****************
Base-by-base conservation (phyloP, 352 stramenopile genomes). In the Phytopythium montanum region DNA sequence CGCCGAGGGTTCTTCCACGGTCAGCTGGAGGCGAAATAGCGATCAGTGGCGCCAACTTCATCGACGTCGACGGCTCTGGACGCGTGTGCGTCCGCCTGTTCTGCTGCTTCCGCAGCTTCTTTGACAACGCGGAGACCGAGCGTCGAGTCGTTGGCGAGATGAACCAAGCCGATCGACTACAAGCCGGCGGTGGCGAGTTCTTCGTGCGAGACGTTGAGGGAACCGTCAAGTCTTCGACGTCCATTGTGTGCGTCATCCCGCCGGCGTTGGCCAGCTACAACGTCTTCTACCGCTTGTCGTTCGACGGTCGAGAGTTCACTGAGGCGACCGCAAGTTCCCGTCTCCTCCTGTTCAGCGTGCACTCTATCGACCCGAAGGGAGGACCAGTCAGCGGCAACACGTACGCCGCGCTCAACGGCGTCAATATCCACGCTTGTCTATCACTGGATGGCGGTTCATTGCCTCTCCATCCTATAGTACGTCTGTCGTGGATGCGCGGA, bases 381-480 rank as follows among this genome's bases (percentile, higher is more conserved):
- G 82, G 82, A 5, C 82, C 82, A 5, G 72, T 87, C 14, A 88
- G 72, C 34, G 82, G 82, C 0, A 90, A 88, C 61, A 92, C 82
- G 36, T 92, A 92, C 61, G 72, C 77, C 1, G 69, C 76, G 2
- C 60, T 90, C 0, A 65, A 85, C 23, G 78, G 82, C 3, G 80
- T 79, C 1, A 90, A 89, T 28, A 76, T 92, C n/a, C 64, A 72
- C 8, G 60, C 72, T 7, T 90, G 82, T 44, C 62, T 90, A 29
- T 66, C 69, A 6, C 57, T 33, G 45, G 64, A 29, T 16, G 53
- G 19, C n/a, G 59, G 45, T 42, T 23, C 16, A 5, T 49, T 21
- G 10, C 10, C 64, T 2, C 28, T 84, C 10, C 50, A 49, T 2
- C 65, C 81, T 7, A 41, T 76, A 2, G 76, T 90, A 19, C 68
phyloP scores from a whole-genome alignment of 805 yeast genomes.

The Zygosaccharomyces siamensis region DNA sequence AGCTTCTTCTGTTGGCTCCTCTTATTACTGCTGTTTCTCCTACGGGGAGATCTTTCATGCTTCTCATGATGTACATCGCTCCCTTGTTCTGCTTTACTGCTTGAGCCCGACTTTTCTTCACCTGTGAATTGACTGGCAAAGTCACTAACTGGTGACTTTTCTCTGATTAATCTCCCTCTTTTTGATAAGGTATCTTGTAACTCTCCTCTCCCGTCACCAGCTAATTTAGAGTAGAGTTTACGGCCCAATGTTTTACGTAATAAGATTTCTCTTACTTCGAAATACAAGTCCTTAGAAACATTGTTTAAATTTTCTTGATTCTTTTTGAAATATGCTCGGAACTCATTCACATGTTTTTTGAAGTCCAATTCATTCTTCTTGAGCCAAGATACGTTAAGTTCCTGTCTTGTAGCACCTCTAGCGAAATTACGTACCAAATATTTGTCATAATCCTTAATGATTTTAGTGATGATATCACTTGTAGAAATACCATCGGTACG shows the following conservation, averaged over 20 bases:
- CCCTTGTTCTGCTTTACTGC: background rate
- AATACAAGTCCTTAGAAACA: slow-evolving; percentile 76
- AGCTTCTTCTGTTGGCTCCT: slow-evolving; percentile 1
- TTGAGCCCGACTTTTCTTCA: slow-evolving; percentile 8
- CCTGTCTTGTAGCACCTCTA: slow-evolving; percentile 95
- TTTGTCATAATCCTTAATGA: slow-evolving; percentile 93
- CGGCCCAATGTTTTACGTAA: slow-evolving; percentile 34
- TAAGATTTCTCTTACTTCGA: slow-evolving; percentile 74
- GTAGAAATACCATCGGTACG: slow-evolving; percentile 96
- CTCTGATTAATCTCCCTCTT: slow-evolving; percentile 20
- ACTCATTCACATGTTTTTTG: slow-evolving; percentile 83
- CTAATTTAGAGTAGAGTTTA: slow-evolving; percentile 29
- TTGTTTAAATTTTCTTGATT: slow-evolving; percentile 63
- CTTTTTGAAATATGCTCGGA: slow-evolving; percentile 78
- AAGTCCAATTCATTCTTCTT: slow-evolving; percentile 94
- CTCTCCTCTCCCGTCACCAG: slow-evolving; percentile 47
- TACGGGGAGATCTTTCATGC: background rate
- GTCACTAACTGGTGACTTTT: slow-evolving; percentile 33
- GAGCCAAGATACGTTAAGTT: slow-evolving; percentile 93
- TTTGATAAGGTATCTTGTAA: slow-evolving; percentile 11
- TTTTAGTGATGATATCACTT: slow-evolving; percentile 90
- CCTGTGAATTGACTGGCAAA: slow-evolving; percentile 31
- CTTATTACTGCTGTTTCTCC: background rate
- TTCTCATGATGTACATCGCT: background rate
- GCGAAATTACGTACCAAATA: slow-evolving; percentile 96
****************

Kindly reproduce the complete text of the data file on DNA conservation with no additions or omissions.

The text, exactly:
Base-by-base conservation (phyloP, 352 stramenopile genomes). In the Phytopythium montanum region DNA sequence CGCCGAGGGTTCTTCCACGGTCAGCTGGAGGCGAAATAGCGATCAGTGGCGCCAACTTCATCGACGTCGACGGCTCTGGACGCGTGTGCGTCCGCCTGTTCTGCTGCTTCCGCAGCTTCTTTGACAACGCGGAGACCGAGCGTCGAGTCGTTGGCGAGATGAACCAAGCCGATCGACTACAAGCCGGCGGTGGCGAGTTCTTCGTGCGAGACGTTGAGGGAACCGTCAAGTCTTCGACGTCCATTGTGTGCGTCATCCCGCCGGCGTTGGCCAGCTACAACGTCTTCTACCGCTTGTCGTTCGACGGTCGAGAGTTCACTGAGGCGACCGCAAGTTCCCGTCTCCTCCTGTTCAGCGTGCACTCTATCGACCCGAAGGGAGGACCAGTCAGCGGCAACACGTACGCCGCGCTCAACGGCGTCAATATCCACGCTTGTCTATCACTGGATGGCGGTTCATTGCCTCTCCATCCTATAGTACGTCTGTCGTGGATGCGCGGA, bases 381-480 rank as follows among this genome's bases (percentile, higher is more conserved):
- G 82, G 82, A 5, C 82, C 82, A 5, G 72, T 87, C 14, A 88
- G 72, C 34, G 82, G 82, C 0, A 90, A 88, C 61, A 92, C 82
- G 36, T 92, A 92, C 61, G 72, C 77, C 1, G 69, C 76, G 2
- C 60, T 90, C 0, A 65, A 85, C 23, G 78, G 82, C 3, G 80
- T 79, C 1, A 90, A 89, T 28, A 76, T 92, C n/a, C 64, A 72
- C 8, G 60, C 72, T 7, T 90, G 82, T 44, C 62, T 90, A 29
- T 66, C 69, A 6, C 57, T 33, G 45, G 64, A 29, T 16, G 53
- G 19, C n/a, G 59, G 45, T 42, T 23, C 16, A 5, T 49, T 21
- G 10, C 10, C 64, T 2, C 28, T 84, C 10, C 50, A 49, T 2
- C 65, C 81, T 7, A 41, T 76, A 2, G 76, T 90, A 19, C 68
phyloP scores from a whole-genome alignment of 805 yeast genomes.

The Zygosaccharomyces siamensis region DNA sequence AGCTTCTTCTGTTGGCTCCTCTTATTACTGCTGTTTCTCCTACGGGGAGATCTTTCATGCTTCTCATGATGTACATCGCTCCCTTGTTCTGCTTTACTGCTTGAGCCCGACTTTTCTTCACCTGTGAATTGACTGGCAAAGTCACTAACTGGTGACTTTTCTCTGATTAATCTCCCTCTTTTTGATAAGGTATCTTGTAACTCTCCTCTCCCGTCACCAGCTAATTTAGAGTAGAGTTTACGGCCCAATGTTTTACGTAATAAGATTTCTCTTACTTCGAAATACAAGTCCTTAGAAACATTGTTTAAATTTTCTTGATTCTTTTTGAAATATGCTCGGAACTCATTCACATGTTTTTTGAAGTCCAATTCATTCTTCTTGAGCCAAGATACGTTAAGTTCCTGTCTTGTAGCACCTCTAGCGAAATTACGTACCAAATATTTGTCATAATCCTTAATGATTTTAGTGATGATATCACTTGTAGAAATACCATCGGTACG shows the following conservation, averaged over 20 bases:
- CCCTTGTTCTGCTTTACTGC: background rate
- AATACAAGTCCTTAGAAACA: slow-evolving; percentile 76
- AGCTTCTTCTGTTGGCTCCT: slow-evolving; percentile 1
- TTGAGCCCGACTTTTCTTCA: slow-evolving; percentile 8
- CCTGTCTTGTAGCACCTCTA: slow-evolving; percentile 95
- TTTGTCATAATCCTTAATGA: slow-evolving; percentile 93
- CGGCCCAATGTTTTACGTAA: slow-evolving; percentile 34
- TAAGATTTCTCTTACTTCGA: slow-evolving; percentile 74
- GTAGAAATACCATCGGTACG: slow-evolving; percentile 96
- CTCTGATTAATCTCCCTCTT: slow-evolving; percentile 20
- ACTCATTCACATGTTTTTTG: slow-evolving; percentile 83
- CTAATTTAGAGTAGAGTTTA: slow-evolving; percentile 29
- TTGTTTAAATTTTCTTGATT: slow-evolving; percentile 63
- CTTTTTGAAATATGCTCGGA: slow-evolving; percentile 78
- AAGTCCAATTCATTCTTCTT: slow-evolving; percentile 94
- CTCTCCTCTCCCGTCACCAG: slow-evolving; percentile 47
- TACGGGGAGATCTTTCATGC: background rate
- GTCACTAACTGGTGACTTTT: slow-evolving; percentile 33
- GAGCCAAGATACGTTAAGTT: slow-evolving; percentile 93
- TTTGATAAGGTATCTTGTAA: slow-evolving; percentile 11
- TTTTAGTGATGATATCACTT: slow-evolving; percentile 90
- CCTGTGAATTGACTGGCAAA: slow-evolving; percentile 31
- CTTATTACTGCTGTTTCTCC: background rate
- TTCTCATGATGTACATCGCT: background rate
- GCGAAATTACGTACCAAATA: slow-evolving; percentile 96